Solomon and Samuel

I’ve been reading the Old Testament, and have just started into 1 Kings; where Solomon sees God in a dream and asks for wisdom.

I never realized that what Solomon was asking for was help in fulfilling his calling as a judge over God’s people. I had never thought of Solomon as being someone who felt completely inadequate in the position in which he was placed before, but that’s the impression that I got reading it this time.

I don’t know why that surprised me, since both Saul and David have similar feelings of inadequacy. The stories of the first threee kings of Israel are really tragic, as each one has such promise; each one is supported by God and given help and understanding to make them equal to the task; and yet each one ends up rejecting God.

…anyway that was random, but hey, that’s what this blog is, right?

While I’m on the subject, one of my favorite people from the Bible is Samuel. I’m not really sure why he’s my favorite, but part of it is 1 Sam 3:19 – “And Samuel grew and the Lord was with him, and did let none of his words fall to the ground.”

What I like so much about this is that it is different from what I often consider prophets from doing. Prophets teach people the things that God instructs them to teach (for example, Mosiah 3:23). But this shows it from a very different perspective: Samuel doing his best to teach the people and God supporting him. That doesn’t mean that Samuel doesn’t teach the will of the Lord, or that he can make up his own rules or anything like that. It does mean that God doesn’t spell out every word that Samuel is supposed to teach. It means that it is often up to Samuel to decide what topic to teach, and when and how it is to be presented. But as long as he does his best, God will support him.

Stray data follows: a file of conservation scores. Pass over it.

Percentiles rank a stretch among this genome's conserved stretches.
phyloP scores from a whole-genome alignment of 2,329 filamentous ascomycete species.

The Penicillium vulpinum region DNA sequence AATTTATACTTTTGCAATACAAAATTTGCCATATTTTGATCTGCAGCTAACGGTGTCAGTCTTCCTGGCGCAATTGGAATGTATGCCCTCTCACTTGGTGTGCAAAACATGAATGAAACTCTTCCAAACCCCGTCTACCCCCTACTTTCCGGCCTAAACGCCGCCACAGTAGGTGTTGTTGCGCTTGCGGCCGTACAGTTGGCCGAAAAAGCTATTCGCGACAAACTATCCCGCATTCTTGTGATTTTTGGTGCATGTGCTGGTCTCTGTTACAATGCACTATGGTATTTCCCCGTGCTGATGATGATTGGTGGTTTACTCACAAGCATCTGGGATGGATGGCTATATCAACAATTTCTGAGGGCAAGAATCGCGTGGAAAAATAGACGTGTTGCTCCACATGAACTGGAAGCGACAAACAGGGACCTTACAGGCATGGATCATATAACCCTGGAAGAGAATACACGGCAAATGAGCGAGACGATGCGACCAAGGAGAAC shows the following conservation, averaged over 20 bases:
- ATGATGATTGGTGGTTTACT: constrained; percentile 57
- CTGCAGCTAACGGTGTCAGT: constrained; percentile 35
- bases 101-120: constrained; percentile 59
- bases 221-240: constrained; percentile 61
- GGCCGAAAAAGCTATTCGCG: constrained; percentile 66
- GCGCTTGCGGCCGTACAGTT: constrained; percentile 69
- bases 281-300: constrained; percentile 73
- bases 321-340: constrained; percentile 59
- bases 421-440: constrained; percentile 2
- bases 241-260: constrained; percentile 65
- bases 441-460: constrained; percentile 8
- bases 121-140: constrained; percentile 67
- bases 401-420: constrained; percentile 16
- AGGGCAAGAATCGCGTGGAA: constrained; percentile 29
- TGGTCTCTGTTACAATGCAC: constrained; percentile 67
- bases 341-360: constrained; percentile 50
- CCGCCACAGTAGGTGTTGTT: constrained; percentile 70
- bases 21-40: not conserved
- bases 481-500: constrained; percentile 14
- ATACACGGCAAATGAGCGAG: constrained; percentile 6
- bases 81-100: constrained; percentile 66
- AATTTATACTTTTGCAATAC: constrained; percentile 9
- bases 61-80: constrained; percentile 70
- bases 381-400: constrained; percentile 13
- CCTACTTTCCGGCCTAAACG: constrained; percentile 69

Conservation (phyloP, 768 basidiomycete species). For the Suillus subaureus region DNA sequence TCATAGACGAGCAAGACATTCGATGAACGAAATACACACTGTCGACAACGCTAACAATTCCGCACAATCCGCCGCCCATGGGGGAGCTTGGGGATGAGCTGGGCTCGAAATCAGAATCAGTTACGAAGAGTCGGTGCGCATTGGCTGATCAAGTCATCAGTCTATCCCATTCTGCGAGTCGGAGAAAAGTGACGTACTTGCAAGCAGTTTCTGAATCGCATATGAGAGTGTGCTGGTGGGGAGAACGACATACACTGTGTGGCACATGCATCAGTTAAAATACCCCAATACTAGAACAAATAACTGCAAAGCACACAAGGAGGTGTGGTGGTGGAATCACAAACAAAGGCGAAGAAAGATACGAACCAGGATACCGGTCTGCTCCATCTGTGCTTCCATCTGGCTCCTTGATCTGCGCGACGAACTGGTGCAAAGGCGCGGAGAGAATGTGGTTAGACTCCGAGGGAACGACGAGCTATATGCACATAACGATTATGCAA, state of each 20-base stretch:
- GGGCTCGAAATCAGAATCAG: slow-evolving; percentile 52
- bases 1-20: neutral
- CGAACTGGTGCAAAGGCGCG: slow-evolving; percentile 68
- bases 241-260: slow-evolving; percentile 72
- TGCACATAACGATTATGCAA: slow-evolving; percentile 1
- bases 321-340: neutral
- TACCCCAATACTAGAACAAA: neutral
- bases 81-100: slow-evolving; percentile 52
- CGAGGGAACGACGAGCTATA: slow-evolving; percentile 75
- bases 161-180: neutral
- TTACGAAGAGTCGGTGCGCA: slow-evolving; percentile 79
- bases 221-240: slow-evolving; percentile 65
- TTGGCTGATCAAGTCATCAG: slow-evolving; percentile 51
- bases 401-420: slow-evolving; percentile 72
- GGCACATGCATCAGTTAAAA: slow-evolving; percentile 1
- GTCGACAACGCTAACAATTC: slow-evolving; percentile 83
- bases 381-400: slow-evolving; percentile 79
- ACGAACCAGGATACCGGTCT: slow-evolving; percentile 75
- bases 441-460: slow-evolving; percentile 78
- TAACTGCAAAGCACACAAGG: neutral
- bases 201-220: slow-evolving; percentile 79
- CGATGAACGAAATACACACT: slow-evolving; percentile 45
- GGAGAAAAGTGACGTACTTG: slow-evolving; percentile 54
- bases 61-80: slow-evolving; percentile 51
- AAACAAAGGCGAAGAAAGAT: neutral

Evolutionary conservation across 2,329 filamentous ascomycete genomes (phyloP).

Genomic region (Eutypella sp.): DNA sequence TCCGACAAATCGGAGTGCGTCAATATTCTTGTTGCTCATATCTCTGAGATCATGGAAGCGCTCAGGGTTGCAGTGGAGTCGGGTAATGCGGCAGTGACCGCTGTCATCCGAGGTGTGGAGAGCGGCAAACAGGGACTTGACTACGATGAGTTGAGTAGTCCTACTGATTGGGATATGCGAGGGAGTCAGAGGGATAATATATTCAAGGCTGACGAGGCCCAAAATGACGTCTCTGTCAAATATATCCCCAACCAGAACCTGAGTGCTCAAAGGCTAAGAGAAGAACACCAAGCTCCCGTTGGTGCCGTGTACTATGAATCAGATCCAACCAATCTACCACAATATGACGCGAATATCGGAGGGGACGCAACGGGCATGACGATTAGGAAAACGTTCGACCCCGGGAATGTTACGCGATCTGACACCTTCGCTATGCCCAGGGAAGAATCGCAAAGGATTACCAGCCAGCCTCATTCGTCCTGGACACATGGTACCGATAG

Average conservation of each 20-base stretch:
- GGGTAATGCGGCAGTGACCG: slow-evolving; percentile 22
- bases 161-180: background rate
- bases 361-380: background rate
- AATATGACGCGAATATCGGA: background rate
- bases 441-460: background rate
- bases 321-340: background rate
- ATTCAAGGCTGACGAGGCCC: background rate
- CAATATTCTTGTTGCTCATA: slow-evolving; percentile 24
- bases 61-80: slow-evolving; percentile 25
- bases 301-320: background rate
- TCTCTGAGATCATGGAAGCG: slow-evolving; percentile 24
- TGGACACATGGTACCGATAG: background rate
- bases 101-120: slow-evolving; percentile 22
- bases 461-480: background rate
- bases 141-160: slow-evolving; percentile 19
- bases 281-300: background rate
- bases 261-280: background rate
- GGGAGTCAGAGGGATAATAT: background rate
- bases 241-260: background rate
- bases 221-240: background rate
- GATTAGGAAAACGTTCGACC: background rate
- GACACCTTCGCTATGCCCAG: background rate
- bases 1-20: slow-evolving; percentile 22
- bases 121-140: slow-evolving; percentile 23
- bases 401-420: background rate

It’s not “OK, Samuel, I’ve written your next talk; here’s what you’re going to say.” Instead it’s “Samuel, I’ve taught you My gospel, now you need to teach it to others. Do your best and I’ll help you and support you in your calling.”

Dilbert Rocks

I set up my Outlook Program to recieve the Daily Dilbert cartoon, which is done via RSS feed. I have really enjoyed those. It helps each day to start work with a Dilbert. Yeah, some of them are dumb, but a lot of them are hilarious.

What is an RSS Feed?

An RSS Feed is simply a standardized format for publishing information, especially if it’s frequently updated. It is used a lot by News sites, blogs, and the like. You can view an RSS Feed in a feed reader and see a headline and/or description (or a comic). I’ve attached not only Dilbert, but some of my favorite blog sites to Outlook via RSS feeds, so that when they are updated, I get a copy of the new entry in Outlook. Obviously, there’s a whole lot more to it than that (most of which I’m not familiar with), but that’s the basic idea. There are tons of different ways to view RSS Feeds. Outlook works for me, so I haven’t really looked into other methods.

How to add Dilbert RSS feeds to Outlook 2007:

  1. Go to and click on the RSS feed link.
  2. Choose the feed you want and click on that link (I chose the “strips” link, which is the Daily Dilbert)
  3. From there you can see the RSS feed along with options for adding the feed to a web reader. Look for a link that says: “View Feed xml” and click on that.
  4. Copy the URL from the address bar.
  5. Open Outlook.
  6. There should be a folder called “RSS Feeds” Right-click on that and choose “Add new RSS feed”
  7. Paste the URL into the window that pops up.
  8. You will then be prompted as to whether you wanted to add the RSS feed, so you’ll have to click on “Yes” for that as well.

If you have the actuall RSS URL, then steps 4-8 can be used to add any RSS Feed to Outlook.